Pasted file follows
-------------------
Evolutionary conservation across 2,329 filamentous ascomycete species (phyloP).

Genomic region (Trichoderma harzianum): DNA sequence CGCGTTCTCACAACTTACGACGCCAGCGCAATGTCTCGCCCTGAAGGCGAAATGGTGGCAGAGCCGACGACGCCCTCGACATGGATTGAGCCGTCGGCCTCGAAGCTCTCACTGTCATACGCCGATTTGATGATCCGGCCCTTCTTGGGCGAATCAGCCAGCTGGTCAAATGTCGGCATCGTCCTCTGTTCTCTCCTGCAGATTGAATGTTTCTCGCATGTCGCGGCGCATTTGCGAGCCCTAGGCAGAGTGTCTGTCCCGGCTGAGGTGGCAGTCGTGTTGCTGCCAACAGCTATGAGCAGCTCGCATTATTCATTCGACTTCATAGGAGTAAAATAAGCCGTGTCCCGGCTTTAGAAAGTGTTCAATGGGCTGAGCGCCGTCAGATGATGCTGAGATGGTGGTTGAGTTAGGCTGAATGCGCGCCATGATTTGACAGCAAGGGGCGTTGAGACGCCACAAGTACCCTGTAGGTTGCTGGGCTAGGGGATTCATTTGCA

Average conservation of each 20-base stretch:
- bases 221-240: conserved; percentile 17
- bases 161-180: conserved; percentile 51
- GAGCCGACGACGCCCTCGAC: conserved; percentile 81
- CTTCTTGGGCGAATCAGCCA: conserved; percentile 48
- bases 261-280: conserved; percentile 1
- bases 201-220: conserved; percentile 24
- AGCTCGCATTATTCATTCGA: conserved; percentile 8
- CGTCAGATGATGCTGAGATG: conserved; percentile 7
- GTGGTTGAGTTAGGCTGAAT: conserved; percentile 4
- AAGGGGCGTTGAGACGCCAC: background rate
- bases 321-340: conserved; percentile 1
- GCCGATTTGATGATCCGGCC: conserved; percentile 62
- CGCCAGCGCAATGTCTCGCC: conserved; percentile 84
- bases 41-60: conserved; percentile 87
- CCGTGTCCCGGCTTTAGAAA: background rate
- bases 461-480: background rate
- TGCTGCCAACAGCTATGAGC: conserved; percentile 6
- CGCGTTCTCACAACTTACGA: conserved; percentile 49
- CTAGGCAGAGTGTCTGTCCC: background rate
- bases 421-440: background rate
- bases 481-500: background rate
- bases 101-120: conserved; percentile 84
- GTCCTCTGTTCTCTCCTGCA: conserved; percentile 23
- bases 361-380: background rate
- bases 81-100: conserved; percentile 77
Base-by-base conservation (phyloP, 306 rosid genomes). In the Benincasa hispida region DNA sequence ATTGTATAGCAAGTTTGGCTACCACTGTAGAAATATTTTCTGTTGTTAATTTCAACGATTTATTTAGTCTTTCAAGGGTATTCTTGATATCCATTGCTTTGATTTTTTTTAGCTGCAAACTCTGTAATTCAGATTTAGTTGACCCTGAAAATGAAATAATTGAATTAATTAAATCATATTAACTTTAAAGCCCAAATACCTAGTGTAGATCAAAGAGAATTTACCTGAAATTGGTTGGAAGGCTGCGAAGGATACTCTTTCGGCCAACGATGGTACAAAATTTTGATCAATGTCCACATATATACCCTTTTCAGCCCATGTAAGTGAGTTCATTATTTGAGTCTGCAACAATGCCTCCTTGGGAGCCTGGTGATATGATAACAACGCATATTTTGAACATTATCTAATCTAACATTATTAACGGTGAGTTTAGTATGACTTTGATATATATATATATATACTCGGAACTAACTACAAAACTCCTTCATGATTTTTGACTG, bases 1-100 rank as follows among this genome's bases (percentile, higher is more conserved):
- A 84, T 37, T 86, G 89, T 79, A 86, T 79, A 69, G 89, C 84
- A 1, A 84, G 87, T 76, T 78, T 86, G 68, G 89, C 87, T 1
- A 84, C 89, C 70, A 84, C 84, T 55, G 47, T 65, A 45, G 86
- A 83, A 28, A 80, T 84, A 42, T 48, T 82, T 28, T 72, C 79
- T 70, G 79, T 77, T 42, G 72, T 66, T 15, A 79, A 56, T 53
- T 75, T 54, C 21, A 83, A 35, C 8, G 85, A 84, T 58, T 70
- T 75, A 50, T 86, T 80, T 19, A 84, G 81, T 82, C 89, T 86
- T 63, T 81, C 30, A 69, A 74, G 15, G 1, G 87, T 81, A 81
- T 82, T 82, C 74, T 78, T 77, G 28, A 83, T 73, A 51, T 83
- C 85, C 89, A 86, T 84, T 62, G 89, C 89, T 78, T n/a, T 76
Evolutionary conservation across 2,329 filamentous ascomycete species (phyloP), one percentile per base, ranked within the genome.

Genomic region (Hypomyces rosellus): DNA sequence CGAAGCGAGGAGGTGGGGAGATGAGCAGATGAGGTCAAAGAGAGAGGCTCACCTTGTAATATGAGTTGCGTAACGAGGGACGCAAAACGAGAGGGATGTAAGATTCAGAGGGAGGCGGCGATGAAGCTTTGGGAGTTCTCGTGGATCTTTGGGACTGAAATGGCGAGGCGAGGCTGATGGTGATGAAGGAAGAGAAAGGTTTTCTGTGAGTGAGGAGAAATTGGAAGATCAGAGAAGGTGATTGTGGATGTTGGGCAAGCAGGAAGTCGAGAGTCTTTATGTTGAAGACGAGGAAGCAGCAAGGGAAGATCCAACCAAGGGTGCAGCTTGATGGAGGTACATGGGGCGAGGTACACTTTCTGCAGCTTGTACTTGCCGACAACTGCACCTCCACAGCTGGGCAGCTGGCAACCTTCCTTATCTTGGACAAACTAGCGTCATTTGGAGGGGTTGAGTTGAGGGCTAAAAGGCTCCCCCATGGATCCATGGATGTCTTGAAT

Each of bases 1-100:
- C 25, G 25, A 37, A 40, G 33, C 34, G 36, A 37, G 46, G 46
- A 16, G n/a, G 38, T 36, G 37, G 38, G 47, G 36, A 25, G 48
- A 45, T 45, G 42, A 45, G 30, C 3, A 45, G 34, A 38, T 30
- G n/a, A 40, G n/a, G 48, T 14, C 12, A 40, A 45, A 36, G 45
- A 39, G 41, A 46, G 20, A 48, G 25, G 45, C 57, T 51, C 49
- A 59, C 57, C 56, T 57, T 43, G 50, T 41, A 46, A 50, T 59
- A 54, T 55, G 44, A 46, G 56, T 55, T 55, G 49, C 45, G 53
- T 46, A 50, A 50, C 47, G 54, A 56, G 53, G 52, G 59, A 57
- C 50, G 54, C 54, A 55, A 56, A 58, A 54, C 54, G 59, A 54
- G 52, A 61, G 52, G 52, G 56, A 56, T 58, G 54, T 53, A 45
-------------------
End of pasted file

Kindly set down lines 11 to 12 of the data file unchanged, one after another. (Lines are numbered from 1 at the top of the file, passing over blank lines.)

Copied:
- CGTCAGATGATGCTGAGATG: conserved; percentile 7
- GTGGTTGAGTTAGGCTGAAT: conserved; percentile 4